WiFi Control for 6 kW / 240V Sauna Heater

Hi all, I have an older Polar Sauna HMR 60 heater with built-in mechanical dials for temperature control and timer/shot off. It takes over an hour to heat the sauna to the right temperature. So after 20 years, I finally decided to automate turning the heater on and off.

I’m looking for advice on hardware configuration to set up WiFi control and how to integrate it with the current circuit. The temperature dial stays on maximum all the time. I have a 220V line on a 50A breaker going to the sauna.

Thank you for the heads up.

For this use case you must no drive the sauna directly with an automation device, since none of them will be able to handle this load.

You must drive it with a relay, there’s domestic relay for boilers.

Depending on the country you live you will have different available hardware, if you cannot find something for domestic usage you can also take an industrial relay.

When you have the right command circuit you may choose any device to power the relay because it will only need to power a coil and will not support the heavy load

A random exemple of a 50amp contractor

That is what I suspected. I’m wondering if I could use the existing heater relay and bypass the mechanical dial with a WiFi switch. Please see the attached diagram for the heater.
So if it works, what type of WiFi switch should I get, and where would I install it?

Indeed looking at the diagram the thermostat will power two contractor and is wired in parallel to the load so it might be replaced by a micromodule.

You will need to just disconnect the thermostat and plug wires on your micromodule contact and wire its power directly to the poles of your power input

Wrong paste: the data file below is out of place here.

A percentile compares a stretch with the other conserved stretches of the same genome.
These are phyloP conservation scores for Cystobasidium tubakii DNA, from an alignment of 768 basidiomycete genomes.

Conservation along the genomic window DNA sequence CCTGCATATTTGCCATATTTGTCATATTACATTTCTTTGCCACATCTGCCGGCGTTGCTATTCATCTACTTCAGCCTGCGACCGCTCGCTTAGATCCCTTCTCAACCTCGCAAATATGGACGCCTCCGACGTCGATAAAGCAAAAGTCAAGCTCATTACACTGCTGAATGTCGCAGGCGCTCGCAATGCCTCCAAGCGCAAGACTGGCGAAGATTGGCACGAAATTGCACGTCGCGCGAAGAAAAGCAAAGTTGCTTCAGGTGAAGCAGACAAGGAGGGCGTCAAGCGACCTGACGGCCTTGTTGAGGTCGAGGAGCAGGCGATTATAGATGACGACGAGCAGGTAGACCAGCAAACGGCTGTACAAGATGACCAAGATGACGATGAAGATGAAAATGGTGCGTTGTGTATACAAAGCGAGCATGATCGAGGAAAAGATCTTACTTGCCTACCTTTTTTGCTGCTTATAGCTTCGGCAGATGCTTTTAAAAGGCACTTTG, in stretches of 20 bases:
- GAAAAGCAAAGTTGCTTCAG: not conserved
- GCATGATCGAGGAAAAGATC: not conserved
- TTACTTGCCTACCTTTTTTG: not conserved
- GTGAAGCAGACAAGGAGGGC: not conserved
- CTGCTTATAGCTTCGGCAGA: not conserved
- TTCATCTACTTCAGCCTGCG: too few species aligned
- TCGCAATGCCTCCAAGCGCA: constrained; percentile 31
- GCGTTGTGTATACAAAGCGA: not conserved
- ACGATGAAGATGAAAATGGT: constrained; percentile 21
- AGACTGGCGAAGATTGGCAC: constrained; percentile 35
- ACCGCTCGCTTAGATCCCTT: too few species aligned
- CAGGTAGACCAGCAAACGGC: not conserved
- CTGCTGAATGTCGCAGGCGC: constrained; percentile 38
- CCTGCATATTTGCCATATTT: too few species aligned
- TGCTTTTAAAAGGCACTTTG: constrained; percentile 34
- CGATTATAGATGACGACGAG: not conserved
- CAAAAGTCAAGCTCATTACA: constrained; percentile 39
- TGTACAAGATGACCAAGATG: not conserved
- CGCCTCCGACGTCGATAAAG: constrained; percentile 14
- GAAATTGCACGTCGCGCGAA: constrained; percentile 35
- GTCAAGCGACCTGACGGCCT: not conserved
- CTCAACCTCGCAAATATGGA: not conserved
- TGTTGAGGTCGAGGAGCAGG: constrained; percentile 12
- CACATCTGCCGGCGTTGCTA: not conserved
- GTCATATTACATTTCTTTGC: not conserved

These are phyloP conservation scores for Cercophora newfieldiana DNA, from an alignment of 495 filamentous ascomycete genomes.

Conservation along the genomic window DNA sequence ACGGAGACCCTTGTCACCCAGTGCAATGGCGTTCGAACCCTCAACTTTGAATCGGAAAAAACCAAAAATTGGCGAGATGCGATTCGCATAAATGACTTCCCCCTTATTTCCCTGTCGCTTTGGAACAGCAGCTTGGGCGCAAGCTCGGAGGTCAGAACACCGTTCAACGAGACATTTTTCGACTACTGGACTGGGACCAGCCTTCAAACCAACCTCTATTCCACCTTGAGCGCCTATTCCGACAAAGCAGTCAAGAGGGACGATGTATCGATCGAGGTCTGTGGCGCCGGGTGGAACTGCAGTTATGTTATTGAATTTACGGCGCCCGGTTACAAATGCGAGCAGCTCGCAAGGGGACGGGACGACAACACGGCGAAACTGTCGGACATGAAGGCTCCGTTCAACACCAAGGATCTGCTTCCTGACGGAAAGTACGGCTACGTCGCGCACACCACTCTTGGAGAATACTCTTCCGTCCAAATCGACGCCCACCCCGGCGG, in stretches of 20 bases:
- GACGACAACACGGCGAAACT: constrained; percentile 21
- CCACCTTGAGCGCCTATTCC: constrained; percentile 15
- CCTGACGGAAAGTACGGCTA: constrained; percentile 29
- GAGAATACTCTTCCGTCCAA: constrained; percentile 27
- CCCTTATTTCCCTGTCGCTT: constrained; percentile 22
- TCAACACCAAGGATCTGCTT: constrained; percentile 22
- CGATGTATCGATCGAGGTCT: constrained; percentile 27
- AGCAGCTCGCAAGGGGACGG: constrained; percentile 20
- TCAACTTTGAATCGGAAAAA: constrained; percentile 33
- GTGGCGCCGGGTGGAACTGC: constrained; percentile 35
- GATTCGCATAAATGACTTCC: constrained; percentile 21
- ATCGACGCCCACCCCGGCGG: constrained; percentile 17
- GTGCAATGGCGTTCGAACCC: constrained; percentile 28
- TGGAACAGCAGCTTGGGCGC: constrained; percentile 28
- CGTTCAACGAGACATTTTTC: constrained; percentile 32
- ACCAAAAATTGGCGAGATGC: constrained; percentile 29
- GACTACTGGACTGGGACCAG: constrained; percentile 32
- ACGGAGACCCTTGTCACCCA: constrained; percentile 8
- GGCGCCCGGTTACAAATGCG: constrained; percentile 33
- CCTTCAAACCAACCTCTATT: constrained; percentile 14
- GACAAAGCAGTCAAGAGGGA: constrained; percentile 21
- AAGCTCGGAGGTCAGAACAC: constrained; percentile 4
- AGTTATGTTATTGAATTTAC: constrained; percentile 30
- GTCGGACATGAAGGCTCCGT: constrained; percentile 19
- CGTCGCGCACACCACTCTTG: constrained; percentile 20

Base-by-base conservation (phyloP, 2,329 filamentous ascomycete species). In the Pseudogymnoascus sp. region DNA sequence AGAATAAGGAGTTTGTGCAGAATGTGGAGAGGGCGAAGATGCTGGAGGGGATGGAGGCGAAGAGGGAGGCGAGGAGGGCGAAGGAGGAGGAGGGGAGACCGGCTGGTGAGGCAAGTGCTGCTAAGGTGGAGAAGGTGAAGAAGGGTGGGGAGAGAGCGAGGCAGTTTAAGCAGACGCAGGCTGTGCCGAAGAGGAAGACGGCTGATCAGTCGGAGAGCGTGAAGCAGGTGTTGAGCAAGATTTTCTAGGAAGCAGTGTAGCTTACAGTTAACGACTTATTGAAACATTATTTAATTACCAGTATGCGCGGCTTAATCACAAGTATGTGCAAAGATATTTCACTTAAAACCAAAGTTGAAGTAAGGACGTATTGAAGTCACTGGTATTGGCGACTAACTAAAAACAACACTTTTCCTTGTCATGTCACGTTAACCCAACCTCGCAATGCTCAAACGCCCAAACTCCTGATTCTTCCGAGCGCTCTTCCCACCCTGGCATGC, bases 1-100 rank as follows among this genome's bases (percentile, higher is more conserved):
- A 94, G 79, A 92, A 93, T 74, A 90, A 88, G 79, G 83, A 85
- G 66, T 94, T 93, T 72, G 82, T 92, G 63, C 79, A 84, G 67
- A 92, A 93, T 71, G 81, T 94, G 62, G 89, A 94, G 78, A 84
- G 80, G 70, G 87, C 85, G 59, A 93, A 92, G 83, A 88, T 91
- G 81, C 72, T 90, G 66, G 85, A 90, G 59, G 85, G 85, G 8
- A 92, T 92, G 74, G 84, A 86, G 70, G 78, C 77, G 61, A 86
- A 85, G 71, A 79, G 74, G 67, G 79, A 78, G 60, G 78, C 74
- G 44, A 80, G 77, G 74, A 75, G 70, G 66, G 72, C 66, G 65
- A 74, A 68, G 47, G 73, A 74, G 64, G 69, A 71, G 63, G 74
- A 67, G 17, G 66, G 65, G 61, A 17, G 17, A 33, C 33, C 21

As I never used any WiFi micromodule I cannot really help but those are on budget and should do the job

I used the ZigBee equivalent to control a boiler

Here is the timer switch that is currently installed in the heater. I assume the micromodule can be installed in parallel to the timer. The question is whether it will handle 190 degrees of heat and the moisture from pouring water on the heater. I sent their tech support a question about it. I doubt it would.
I can install the microunit outside the sauna, but it will require me to run additional wires and drill a hole in the wall.
So maybe I’d go back to the idea of installing an external contactor and a control unit next to the 240V wall plug. I would then need to close the internal timer switch.
My ideal scenario is to keep the internal timer switch operational, add an external wireless switch with a timer on the outside of the sauna, and have the ability to control it from the phone or Alexa.
Thx for your ideas.

You can wire the timer to the micromodule input and set it to follow the the state of the timer (not sure it’s your intended behaviour, neither if you can set it that way, the input is intended for wall switches)

If you’re concerned about humidity you can put the micromodule in an IP67 enclosure if there’s enough space in your control panel, after all I guess that there should be a protective enclosure for the electronic circuit

It appears that there is plenty of room to put the enclosure. The other parts are not enclosed, and the WiFi switch is relatively inexpensive to try it w/o IP67.

So, is this the correct wiring I’m thinking of? (I assume N on the diagram is the neutral, and 10 /11 is the line). That way, I would be able to turn on the sauna remotely or with the mechanical switch.

I assume I will be able to program timer in the application not to exceed 1.5 hour of heating time. There is also a high temp limit switch for additional safety measure.

Thank you for the advise

At first glance this wiring should work but I never used this kind of controller who have only 4 poles

I use the one with switch input and ideally a separated power and contractor lines

I ended up putting in a din rail wi-fi switch in parallel with the mechanical timer switch. It works as desired, i.e., I have both functionalities. The wi-fi switch is rated for 65 amps, so I assume it is more heat resistant than regular 10 amp inline switches.
Thank you for help

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